Keith Haring was an American artist born in Reading, Pennsylvania in 1958. In 1976, he began studying at a commercial art school in Pittsburgh. Upon realizing he had little interest in commercial art, he dropped out and moved to New York City to study at the School of Visual Arts. There, he participated in a thriving alternative art community that operated outside of the established galleries and museums alongside artists such as Kenny Scharf and Jean-Michel Basquiat.
Haring’s career was devoted to creating public art with his ultimate goal being to create accessible art for everyone. He created hundreds of public drawings for the New York subway system, designed sets and backdrops for theaters and clubs, painted murals, and created advertising campaigns. Additionally, he opened his own retail store called Pop Shop, where he sold merchandise adorned with his imagery. His artistic expression of universal concepts such as love, sex, death, and war, along with his direct visual language, enabled a large and diverse audience to engage with his work and find meaning in it.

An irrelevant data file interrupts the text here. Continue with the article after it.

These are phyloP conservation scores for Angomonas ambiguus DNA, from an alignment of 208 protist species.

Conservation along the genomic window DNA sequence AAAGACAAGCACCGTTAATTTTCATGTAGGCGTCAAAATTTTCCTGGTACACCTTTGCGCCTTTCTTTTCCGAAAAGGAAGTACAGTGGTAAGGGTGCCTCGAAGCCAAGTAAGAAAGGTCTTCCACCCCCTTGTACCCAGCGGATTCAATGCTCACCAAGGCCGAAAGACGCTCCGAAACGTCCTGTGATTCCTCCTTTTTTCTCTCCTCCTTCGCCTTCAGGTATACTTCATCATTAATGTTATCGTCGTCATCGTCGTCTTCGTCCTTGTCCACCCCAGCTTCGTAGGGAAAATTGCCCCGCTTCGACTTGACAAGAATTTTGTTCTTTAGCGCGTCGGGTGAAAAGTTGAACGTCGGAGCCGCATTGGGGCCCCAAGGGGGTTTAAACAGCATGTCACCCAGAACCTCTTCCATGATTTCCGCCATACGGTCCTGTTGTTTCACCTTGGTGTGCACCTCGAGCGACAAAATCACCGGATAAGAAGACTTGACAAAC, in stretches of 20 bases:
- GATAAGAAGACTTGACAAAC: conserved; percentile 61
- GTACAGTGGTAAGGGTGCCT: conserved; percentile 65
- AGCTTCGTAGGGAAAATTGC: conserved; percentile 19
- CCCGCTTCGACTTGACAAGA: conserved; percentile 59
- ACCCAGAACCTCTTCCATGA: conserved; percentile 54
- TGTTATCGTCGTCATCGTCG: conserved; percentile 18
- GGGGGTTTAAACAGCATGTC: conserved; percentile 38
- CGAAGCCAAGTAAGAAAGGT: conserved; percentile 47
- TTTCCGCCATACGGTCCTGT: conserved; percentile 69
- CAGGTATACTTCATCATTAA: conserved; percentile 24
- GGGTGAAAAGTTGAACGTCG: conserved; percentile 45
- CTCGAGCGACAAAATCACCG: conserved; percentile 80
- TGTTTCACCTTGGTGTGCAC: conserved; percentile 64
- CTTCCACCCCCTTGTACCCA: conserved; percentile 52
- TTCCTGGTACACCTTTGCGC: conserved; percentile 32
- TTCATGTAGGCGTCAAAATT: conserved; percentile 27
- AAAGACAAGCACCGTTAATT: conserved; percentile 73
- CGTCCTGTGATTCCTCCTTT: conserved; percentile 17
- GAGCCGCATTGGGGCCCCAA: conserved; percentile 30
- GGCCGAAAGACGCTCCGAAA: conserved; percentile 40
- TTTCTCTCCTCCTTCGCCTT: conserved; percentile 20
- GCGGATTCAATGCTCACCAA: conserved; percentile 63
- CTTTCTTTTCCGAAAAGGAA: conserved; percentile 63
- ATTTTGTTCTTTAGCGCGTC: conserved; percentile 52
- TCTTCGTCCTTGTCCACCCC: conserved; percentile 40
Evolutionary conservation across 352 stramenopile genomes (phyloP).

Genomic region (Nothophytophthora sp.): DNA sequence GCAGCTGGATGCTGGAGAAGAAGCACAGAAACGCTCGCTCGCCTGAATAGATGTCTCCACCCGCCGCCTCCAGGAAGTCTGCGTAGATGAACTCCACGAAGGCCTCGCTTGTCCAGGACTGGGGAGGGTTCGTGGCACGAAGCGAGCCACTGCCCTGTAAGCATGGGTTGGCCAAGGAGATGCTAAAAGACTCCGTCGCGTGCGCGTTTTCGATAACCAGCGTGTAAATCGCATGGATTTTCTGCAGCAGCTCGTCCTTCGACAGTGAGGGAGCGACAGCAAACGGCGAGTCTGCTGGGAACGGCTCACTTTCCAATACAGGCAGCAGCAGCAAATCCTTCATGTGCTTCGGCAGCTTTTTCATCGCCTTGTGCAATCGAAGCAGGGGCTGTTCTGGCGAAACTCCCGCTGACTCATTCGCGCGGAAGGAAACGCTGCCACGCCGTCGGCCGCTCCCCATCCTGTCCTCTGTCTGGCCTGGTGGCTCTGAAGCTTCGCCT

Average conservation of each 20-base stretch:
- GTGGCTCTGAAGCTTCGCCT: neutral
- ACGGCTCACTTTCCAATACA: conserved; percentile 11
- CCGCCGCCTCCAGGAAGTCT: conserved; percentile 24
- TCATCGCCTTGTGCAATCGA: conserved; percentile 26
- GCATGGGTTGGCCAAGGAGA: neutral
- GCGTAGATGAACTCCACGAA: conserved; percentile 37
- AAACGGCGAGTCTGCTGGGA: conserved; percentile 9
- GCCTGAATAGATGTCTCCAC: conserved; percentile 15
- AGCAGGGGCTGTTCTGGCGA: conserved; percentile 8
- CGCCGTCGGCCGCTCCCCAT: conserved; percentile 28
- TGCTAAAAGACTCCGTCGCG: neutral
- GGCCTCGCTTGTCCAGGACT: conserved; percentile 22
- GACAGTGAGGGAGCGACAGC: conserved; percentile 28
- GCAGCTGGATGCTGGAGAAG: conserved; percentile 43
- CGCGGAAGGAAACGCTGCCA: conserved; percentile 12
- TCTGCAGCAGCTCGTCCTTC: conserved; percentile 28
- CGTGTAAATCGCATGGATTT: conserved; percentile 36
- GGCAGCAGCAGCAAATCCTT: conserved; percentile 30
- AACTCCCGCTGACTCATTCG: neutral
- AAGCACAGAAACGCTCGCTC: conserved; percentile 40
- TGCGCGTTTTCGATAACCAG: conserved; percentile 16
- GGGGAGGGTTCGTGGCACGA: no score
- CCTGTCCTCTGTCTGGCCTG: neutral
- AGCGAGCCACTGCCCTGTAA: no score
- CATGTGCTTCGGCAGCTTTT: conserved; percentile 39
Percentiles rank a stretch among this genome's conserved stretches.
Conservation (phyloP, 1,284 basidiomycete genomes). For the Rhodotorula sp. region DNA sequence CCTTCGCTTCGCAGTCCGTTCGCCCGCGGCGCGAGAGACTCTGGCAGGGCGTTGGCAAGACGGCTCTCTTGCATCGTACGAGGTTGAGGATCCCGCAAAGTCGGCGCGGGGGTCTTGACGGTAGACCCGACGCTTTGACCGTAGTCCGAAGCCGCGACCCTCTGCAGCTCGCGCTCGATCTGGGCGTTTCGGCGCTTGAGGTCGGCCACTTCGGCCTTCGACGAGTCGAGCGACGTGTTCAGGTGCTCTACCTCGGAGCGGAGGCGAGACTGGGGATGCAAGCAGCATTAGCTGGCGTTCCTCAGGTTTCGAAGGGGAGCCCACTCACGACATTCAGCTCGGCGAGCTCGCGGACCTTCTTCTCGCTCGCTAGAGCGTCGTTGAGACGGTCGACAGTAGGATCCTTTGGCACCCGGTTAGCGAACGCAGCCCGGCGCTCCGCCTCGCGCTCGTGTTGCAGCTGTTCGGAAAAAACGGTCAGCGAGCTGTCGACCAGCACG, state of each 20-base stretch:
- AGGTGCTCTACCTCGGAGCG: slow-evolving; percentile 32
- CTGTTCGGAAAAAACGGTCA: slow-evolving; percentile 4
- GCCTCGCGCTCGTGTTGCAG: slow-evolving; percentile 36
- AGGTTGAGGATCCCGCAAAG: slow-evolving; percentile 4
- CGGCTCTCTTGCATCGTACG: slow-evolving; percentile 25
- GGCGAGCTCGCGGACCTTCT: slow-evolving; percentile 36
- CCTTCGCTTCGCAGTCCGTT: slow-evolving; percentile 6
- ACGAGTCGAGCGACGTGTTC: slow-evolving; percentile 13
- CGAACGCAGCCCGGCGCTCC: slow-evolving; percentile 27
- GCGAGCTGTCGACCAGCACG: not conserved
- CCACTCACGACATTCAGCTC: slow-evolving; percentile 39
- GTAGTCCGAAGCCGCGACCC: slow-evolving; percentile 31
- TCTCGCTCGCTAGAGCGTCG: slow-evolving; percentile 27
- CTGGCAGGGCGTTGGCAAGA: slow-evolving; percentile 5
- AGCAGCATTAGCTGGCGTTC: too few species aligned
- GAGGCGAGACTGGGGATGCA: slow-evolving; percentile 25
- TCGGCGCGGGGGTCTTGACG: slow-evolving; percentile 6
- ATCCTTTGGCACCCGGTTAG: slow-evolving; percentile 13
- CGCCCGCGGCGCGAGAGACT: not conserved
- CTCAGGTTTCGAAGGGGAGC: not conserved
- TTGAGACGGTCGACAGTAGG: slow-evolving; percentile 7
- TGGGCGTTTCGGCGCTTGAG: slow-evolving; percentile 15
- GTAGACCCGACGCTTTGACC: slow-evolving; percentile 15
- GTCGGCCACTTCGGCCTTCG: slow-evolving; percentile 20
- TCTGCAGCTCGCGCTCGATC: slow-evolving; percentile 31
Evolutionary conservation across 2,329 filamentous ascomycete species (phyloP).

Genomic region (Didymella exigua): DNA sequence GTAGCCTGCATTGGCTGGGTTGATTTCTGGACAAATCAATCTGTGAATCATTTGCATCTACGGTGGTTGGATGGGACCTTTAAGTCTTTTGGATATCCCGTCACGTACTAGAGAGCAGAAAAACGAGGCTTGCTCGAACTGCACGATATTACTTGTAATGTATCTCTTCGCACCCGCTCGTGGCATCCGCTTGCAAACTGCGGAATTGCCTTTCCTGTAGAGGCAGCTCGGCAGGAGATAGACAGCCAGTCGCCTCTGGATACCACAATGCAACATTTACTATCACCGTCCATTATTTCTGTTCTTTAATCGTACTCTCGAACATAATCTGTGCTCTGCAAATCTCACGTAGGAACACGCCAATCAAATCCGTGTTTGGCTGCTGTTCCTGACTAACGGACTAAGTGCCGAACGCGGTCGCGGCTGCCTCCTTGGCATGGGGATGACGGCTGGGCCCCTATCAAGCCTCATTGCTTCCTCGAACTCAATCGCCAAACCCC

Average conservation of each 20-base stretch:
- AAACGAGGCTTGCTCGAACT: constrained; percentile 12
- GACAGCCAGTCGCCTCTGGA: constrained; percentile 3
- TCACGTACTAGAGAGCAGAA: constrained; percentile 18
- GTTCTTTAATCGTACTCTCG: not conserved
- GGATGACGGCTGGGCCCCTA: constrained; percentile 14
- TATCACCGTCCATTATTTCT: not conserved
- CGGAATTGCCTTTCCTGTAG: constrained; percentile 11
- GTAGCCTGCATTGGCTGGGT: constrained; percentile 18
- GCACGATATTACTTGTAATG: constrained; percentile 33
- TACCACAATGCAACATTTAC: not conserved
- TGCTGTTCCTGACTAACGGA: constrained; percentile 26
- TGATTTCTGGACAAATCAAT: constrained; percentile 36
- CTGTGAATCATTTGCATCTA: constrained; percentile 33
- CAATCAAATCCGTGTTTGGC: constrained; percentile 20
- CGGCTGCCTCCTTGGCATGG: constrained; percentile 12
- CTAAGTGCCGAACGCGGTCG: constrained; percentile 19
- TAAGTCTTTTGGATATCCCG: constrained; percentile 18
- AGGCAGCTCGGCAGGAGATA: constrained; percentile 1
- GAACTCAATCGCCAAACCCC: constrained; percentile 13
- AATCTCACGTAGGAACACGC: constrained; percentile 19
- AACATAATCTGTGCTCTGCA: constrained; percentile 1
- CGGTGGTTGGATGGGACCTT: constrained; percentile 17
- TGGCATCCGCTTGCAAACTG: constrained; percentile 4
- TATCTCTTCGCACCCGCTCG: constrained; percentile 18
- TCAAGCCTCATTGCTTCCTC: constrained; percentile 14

After Haring was diagnosed with AIDS in 1988, he used his art as a vehicle to spread awareness about the disease. He also established the Keith Haring Foundation, a non-for-profit organization with the mandate to provide help and support to children and organizations involved in research, education, and care related to AIDS. The Foundation also houses many of Haring’s artworks and archives to facilitate research.
During his brief career, before passing away at the age of 31, Haring’s work was exhibited in more than one hundred solo and group exhibitions. He collaborated with a diverse array of well-established artists and performers including Madonna, William S. Burroughs, Andy Warhol, Yoko Ono, Timothy Leary, Jenny Holzer, and Grace Jones. His work resides in many established collections including the MoMa and the Whitney Museum in New York, NY, and the Art Institute of Chicago in Illinois, among others.